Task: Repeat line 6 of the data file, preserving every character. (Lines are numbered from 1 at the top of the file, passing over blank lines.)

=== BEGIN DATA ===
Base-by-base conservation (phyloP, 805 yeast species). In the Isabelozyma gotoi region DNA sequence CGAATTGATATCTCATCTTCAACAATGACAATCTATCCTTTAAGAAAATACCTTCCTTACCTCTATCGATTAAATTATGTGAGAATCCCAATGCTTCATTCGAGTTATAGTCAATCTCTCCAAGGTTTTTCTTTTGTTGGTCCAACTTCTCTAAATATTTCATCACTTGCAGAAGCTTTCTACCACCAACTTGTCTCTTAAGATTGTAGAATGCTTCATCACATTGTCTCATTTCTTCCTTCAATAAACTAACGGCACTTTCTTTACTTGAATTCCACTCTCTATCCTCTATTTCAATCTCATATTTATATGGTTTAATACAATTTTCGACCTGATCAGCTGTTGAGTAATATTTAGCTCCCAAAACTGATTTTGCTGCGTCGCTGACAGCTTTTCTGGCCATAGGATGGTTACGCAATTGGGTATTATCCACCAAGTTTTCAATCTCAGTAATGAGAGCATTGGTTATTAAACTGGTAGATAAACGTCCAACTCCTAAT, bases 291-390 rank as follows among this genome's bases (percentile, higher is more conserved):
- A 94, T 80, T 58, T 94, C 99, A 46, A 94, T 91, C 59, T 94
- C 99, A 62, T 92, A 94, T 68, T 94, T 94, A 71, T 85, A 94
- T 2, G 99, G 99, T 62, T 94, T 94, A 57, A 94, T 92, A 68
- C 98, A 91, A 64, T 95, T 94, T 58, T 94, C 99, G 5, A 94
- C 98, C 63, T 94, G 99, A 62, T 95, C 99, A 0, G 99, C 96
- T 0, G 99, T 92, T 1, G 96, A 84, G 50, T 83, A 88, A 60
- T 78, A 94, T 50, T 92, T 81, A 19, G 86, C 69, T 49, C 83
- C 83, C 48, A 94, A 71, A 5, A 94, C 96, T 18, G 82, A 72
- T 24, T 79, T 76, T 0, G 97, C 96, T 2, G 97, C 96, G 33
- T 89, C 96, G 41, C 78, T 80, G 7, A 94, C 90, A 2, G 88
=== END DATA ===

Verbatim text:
- C 98, C 63, T 94, G 99, A 62, T 95, C 99, A 0, G 99, C 96